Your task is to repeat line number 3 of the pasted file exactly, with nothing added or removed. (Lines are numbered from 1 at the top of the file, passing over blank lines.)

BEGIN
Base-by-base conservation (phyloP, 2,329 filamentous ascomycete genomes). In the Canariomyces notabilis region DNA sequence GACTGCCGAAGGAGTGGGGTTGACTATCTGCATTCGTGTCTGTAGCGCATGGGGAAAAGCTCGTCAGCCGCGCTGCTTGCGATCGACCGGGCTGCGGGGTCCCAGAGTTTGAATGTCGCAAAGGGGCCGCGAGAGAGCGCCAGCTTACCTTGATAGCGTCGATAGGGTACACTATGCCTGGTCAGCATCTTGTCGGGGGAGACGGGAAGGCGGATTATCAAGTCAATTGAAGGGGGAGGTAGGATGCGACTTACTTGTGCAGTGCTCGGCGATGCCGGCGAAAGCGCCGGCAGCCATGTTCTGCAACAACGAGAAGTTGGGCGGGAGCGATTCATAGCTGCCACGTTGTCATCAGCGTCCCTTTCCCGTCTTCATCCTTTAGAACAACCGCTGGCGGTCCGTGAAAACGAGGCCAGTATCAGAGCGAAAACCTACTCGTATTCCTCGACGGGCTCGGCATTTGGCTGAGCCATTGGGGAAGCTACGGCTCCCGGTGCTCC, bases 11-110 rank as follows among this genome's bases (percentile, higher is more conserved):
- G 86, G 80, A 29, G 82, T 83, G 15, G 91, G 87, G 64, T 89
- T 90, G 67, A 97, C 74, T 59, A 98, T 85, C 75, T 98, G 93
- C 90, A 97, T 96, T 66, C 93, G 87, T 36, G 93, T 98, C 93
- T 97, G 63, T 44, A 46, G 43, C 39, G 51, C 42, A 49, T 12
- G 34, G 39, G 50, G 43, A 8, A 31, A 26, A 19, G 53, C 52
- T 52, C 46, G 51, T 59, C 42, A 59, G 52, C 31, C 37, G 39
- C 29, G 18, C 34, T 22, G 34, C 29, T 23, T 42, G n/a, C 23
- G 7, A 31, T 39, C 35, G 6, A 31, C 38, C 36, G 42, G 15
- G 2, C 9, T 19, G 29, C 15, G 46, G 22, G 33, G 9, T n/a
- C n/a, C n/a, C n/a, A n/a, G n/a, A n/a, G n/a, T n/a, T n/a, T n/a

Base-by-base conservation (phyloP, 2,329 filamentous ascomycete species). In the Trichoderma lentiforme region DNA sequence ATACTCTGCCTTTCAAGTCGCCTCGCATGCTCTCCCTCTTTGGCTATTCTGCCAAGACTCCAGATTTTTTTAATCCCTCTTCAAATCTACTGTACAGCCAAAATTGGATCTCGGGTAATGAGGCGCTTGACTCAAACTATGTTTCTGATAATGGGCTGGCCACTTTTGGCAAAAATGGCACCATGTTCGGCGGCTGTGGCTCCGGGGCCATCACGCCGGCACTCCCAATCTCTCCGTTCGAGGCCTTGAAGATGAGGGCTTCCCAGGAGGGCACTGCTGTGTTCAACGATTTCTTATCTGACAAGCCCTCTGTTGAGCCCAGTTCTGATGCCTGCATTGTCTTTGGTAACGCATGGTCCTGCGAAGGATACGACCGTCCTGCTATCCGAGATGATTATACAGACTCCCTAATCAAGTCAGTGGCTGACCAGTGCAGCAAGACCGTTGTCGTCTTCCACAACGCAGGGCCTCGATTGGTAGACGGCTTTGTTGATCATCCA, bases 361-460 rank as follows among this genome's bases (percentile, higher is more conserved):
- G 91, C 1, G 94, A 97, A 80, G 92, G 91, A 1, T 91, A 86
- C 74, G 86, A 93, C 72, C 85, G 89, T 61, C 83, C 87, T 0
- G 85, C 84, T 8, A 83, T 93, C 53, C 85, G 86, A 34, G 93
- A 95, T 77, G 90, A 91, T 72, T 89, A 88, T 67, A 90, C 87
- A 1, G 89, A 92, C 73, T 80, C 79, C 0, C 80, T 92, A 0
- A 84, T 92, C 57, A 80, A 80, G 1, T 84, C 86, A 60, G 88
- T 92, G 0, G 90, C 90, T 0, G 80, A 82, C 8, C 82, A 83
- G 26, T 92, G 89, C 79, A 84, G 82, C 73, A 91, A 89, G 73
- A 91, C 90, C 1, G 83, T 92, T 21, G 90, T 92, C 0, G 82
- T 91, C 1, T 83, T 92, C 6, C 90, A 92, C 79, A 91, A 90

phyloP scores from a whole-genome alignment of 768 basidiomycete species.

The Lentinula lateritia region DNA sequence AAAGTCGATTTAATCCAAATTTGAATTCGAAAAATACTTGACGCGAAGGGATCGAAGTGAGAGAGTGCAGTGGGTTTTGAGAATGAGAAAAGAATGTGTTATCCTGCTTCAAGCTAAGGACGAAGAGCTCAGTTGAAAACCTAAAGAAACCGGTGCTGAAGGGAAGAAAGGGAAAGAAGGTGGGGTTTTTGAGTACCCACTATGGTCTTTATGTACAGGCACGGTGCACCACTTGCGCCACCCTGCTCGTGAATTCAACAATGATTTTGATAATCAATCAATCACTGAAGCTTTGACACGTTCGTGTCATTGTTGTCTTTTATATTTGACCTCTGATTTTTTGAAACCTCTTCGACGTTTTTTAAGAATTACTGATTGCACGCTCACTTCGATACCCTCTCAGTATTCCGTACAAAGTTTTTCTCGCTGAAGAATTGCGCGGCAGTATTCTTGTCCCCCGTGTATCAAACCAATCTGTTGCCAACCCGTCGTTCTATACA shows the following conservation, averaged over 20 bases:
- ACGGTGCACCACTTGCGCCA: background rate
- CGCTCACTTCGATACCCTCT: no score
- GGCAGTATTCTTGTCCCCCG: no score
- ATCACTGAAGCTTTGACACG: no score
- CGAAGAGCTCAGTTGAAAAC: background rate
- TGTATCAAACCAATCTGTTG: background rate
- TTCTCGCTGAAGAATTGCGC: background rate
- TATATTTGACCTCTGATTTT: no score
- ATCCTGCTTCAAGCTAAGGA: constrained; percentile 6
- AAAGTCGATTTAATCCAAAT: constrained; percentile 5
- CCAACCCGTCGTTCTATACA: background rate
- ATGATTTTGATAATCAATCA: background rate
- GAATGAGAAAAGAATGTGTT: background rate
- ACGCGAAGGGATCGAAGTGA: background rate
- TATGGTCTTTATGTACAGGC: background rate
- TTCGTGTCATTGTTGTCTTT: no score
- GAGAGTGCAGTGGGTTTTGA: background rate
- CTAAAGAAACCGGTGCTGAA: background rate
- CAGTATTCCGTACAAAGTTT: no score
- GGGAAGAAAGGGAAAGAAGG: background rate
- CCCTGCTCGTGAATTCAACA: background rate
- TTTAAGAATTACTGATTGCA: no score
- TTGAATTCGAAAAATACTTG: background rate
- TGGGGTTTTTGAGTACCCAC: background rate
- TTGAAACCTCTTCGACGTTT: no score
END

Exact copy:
- T 90, G 67, A 97, C 74, T 59, A 98, T 85, C 75, T 98, G 93